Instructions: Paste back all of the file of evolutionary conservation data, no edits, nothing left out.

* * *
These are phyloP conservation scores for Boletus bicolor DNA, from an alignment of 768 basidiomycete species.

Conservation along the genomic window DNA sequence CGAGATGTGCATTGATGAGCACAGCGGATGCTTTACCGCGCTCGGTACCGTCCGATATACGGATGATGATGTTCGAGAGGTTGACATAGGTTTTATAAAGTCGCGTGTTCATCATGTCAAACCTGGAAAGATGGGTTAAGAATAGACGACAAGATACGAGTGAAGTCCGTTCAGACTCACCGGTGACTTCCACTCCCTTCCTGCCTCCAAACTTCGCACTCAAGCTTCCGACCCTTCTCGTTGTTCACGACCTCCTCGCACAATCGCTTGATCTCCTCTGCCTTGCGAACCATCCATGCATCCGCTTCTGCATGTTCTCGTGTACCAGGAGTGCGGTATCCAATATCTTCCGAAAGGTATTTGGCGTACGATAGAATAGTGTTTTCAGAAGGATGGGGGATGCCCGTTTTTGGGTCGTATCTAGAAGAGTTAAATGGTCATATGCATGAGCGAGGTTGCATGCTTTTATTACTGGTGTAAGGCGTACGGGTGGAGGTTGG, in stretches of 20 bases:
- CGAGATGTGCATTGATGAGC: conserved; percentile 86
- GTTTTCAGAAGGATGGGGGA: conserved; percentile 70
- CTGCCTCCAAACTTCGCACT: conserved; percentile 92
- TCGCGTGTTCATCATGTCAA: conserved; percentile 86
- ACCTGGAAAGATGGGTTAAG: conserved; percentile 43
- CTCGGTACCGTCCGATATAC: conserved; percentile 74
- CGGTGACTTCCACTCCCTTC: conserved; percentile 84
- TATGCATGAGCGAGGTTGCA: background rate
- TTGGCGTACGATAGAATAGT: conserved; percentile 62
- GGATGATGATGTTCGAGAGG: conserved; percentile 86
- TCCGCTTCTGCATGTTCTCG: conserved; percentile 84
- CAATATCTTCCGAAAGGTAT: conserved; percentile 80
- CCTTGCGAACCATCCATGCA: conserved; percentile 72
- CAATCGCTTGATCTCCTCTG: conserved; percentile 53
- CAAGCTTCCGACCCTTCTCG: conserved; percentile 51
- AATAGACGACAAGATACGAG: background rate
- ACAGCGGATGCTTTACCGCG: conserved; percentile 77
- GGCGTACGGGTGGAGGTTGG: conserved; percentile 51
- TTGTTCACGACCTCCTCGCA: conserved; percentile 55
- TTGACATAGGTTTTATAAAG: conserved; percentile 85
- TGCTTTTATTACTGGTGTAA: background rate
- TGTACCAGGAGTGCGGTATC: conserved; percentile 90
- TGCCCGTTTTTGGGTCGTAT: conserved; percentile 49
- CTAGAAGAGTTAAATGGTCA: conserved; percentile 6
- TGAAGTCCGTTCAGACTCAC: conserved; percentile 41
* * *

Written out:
These are phyloP conservation scores for Boletus bicolor DNA, from an alignment of 768 basidiomycete species.

Conservation along the genomic window DNA sequence CGAGATGTGCATTGATGAGCACAGCGGATGCTTTACCGCGCTCGGTACCGTCCGATATACGGATGATGATGTTCGAGAGGTTGACATAGGTTTTATAAAGTCGCGTGTTCATCATGTCAAACCTGGAAAGATGGGTTAAGAATAGACGACAAGATACGAGTGAAGTCCGTTCAGACTCACCGGTGACTTCCACTCCCTTCCTGCCTCCAAACTTCGCACTCAAGCTTCCGACCCTTCTCGTTGTTCACGACCTCCTCGCACAATCGCTTGATCTCCTCTGCCTTGCGAACCATCCATGCATCCGCTTCTGCATGTTCTCGTGTACCAGGAGTGCGGTATCCAATATCTTCCGAAAGGTATTTGGCGTACGATAGAATAGTGTTTTCAGAAGGATGGGGGATGCCCGTTTTTGGGTCGTATCTAGAAGAGTTAAATGGTCATATGCATGAGCGAGGTTGCATGCTTTTATTACTGGTGTAAGGCGTACGGGTGGAGGTTGG, in stretches of 20 bases:
- CGAGATGTGCATTGATGAGC: conserved; percentile 86
- GTTTTCAGAAGGATGGGGGA: conserved; percentile 70
- CTGCCTCCAAACTTCGCACT: conserved; percentile 92
- TCGCGTGTTCATCATGTCAA: conserved; percentile 86
- ACCTGGAAAGATGGGTTAAG: conserved; percentile 43
- CTCGGTACCGTCCGATATAC: conserved; percentile 74
- CGGTGACTTCCACTCCCTTC: conserved; percentile 84
- TATGCATGAGCGAGGTTGCA: background rate
- TTGGCGTACGATAGAATAGT: conserved; percentile 62
- GGATGATGATGTTCGAGAGG: conserved; percentile 86
- TCCGCTTCTGCATGTTCTCG: conserved; percentile 84
- CAATATCTTCCGAAAGGTAT: conserved; percentile 80
- CCTTGCGAACCATCCATGCA: conserved; percentile 72
- CAATCGCTTGATCTCCTCTG: conserved; percentile 53
- CAAGCTTCCGACCCTTCTCG: conserved; percentile 51
- AATAGACGACAAGATACGAG: background rate
- ACAGCGGATGCTTTACCGCG: conserved; percentile 77
- GGCGTACGGGTGGAGGTTGG: conserved; percentile 51
- TTGTTCACGACCTCCTCGCA: conserved; percentile 55
- TTGACATAGGTTTTATAAAG: conserved; percentile 85
- TGCTTTTATTACTGGTGTAA: background rate
- TGTACCAGGAGTGCGGTATC: conserved; percentile 90
- TGCCCGTTTTTGGGTCGTAT: conserved; percentile 49
- CTAGAAGAGTTAAATGGTCA: conserved; percentile 6
- TGAAGTCCGTTCAGACTCAC: conserved; percentile 41